The Elephant Child Arrives

Karen Radford Treanor 


© Copyright 2015  by Karen Radford Treanor

Photo of an auto accident.

Some families have a knack for turning normal events into high drama; some can only manage farce. Our family usually produces a hybrid. In March 1998 we had a weekend one would not willingly repeat, although it has become progressively more entertaining as time goes on.

Shortly before midnight on the Friday my elder daughter Bethany went into labour while visiting us for the weekend. Her brother Eamon said he’d drive her to the hospital but not without me, because “I don’t want to see anything icky.” We borrowed a cousin’s station wagon which had been left in our garage, as I felt it could function as an impromptu delivery room if required. At the hospital we hung about the waiting room while the midwife checked Beth over. Of course, everything stopped—again—but they decided to keep her in overnight. Fortunately, her twin girls were staying with the other grandparents for the weekend. However, her partner was at a friend’s house and we couldn’t think of his last name (the friend, not Stuart), so couldn’t call him. If we’d had Beth’s phone with its list of numbers that would have helped, but it was in the carefully packed suitcase we’d left in my kitchen. Eamon and I paced the floor in the waiting room and watched a “Get Smart” rerun and several Ab-Fab Telesales shows before being sent home at 3.30 a.m. Saturday.

About 8 a.m. my younger daughter rang to say she’d run over a brick on the highway on her way to work and blown a tyre and had no tyre iron. Could Eamon please come rescue her?

At 9 a.m. Beth rang to say they were sending her home, and could someone please come and get her?

I rang Erin on her mobile phone and told her to send her brother onwards to the hospital once he’d fixed her up. He duly arrived, fixed her flat, and she went off to work. Eamon went on his way, and was a few miles from the hospital when a man in a four-wheel drive “assumed there was no-one behind the bus” as he later testified, and went through an intersection at speed, collecting Eamon along the way.

Eamon rang me on his mobile whilst still trapped in the somewhat-worse-for-wear car, to say he was alive and seemed uninjured and that some nice people were picking glass out of him through the stove-in door and trying to get him out, and he could hear sirens on the way.

He rang off and I rang the hospital to tell Beth (a) don’t panic and (b) we’d be late picking her up. I felt it would do no good to tell her why we were delayed, so omitted that part of the story. Beth later rang back to say she had found Stuart and he was on his way to get her.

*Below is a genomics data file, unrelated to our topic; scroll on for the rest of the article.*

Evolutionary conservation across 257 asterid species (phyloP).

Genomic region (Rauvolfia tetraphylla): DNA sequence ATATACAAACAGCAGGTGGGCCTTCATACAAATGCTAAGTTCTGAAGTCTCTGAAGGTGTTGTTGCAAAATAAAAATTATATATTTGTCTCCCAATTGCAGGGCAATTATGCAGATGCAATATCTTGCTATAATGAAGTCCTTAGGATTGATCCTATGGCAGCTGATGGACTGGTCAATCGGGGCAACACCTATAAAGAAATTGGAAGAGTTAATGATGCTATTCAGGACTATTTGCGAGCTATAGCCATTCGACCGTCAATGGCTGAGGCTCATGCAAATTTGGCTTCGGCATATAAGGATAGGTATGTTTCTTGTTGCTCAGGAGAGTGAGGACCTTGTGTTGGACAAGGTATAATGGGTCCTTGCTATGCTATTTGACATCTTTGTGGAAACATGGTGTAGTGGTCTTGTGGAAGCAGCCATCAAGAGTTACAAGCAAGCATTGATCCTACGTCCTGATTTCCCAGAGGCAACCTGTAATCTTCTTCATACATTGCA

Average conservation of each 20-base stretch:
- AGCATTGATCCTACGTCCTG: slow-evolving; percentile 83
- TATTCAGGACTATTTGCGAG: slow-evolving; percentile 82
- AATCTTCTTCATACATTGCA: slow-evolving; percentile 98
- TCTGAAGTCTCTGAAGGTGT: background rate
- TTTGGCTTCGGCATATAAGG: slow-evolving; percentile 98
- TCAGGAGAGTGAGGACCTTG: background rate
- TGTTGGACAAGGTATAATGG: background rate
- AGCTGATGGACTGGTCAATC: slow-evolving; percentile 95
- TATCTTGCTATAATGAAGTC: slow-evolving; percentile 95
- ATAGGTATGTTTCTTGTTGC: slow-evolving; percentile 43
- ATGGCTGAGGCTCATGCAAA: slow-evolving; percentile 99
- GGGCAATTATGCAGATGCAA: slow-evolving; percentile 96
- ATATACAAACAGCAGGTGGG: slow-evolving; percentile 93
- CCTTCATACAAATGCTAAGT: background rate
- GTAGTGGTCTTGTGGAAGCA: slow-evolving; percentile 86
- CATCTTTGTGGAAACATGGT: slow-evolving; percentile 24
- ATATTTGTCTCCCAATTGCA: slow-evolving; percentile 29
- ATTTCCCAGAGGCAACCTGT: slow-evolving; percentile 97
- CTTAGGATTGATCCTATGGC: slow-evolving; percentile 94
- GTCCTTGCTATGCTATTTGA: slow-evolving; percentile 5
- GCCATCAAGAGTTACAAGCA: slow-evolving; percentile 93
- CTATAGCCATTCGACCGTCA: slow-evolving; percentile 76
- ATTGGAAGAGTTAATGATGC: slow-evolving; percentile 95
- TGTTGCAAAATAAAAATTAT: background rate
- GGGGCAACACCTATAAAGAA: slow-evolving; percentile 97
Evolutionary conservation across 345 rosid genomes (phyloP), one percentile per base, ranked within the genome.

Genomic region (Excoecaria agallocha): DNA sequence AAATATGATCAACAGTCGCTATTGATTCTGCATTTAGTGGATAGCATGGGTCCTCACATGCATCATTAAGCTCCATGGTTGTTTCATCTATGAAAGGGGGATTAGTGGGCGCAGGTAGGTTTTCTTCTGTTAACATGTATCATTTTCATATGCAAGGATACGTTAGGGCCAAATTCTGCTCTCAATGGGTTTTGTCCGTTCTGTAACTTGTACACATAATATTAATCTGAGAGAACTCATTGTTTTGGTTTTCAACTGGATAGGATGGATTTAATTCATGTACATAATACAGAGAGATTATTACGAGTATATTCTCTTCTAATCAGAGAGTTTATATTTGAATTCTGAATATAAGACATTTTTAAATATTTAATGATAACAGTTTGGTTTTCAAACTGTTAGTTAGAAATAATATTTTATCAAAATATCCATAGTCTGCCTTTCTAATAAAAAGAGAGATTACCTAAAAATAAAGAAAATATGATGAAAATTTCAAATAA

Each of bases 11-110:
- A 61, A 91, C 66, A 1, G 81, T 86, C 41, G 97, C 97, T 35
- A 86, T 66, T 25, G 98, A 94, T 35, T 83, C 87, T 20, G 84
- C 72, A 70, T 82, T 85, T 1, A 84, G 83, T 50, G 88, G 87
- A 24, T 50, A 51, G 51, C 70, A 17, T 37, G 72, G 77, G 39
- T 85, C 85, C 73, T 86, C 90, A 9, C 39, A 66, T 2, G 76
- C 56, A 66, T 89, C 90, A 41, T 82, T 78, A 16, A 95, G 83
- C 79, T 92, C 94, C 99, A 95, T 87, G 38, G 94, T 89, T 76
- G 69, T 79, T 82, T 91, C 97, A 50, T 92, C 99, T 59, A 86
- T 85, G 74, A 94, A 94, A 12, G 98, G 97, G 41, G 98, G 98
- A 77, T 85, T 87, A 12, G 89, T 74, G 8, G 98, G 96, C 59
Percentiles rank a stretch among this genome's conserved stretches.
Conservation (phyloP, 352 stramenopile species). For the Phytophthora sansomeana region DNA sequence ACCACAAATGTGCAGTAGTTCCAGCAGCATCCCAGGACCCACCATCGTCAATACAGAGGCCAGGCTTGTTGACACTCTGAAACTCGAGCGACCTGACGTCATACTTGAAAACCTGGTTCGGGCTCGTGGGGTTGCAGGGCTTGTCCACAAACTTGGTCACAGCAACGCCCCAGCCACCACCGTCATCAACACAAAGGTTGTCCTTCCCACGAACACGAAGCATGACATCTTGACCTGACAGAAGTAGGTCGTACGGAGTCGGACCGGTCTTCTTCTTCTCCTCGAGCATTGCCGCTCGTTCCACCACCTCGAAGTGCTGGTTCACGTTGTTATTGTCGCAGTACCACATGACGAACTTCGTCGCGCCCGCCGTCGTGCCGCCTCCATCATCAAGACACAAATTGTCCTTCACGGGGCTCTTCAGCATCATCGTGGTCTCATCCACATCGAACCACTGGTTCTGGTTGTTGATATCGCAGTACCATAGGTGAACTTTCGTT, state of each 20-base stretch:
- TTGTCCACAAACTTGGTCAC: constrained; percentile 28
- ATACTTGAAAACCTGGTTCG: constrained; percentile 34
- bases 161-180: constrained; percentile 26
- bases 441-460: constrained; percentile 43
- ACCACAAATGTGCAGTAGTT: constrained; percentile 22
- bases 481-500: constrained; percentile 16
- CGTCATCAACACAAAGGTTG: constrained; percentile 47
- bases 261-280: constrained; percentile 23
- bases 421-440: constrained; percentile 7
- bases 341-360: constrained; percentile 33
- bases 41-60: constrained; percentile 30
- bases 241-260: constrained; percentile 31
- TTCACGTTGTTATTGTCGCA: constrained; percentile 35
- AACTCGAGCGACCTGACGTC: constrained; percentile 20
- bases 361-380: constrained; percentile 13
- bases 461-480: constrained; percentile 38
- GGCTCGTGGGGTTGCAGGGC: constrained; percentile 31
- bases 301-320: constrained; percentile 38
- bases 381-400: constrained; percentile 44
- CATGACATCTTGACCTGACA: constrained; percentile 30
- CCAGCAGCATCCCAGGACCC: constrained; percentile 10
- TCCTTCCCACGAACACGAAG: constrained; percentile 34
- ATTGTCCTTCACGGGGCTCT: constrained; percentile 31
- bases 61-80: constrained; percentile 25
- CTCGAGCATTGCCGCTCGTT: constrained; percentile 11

I rang Eamon back on his mobile and listened to him fight off the ambulance men, who finally decided he was probably o.k., having extracted him from the wreck via the passenger window.

Then the police arrived (handily this all happened a stone’s throw from Police Central) and wanted a statement, after which Eamon asked for his father to come and get him. My husband’s car was not working very well, because when Eamon changed the spark plugs he forgot to tighten one of them, so Gene took my car and mobile phone and set off for Perth. This was a calculated risk because my car had been having the megrims and was booked in for diagnosis and treatment on the Monday. Eamon’s car was even less reliable, as it had a crack in the carbuerettor.

I worried about Eamon possibly having concussion, amnesia, whiplash and/or cracked cervical vertebrae, so rang our other son-in-law Jason at the caryard where he worked. He went to the scene of the accident (handily only 5 minutes away) and loaded Eamon, the baby car seats, and such loose possessions of Bethany’s as he could find into a demo car he’d grabbed from work. He took Eamon back to his office and fed him sweet tea until Gene arrived.

The cousin’s car was towed off to a holding yard, pending the arrival of the other driver’s insurance assessor. Beth was towed off home to once again await the arrival of the baby that was by now being referred to as The Elephant Child.

That evening, I sat with a glass of Laphroig contemplating what I’d learned that day: never leave home without your mobile phone, don’t run over bricks, and check your spark plugs yourself.

Other good things to consider: Beth and the twins weren’t in the car when it was T-boned; Eamon was in a big station wagon, not his Beetle; the other man was insured; the police got the names of witnesses; and cousin Christopher, the actual owner of the station wagon, took it all rather well when the girls phoned him later on. (From twelve thousand miles away he didn’t really have a choice.)

The Elephant Child finally arrived on Palm Sunday. That morning at 4 a.m. Erin rang to say she and Beth and Stuart were at the hospital and this time it looked like a go. At 5.20 Stuart rang to say “The midwife says any time now.” Five minutes later Erin rang and said “He’s here, he’s beautiful, everyone’s fine”

So Quinn--9 pounds 6 ounces; exactly his mother’s birth weight--was launched upon the world two weeks late and fighting fit. All he did for his first day was eat and goggle at the large stuffed toy gorilla that Uncle Eamon gave him. He had a lot of black hair and dark blue eyes, no neck to speak of and the usual assortment of appendages, including a nose that promised not to be a button. (And it wasn’t.)

The Elephant Child is now about to graduate high school and plans a career in the army. I await with interest to see if any future adventures come close to the drama of his final prenatal fortnight.

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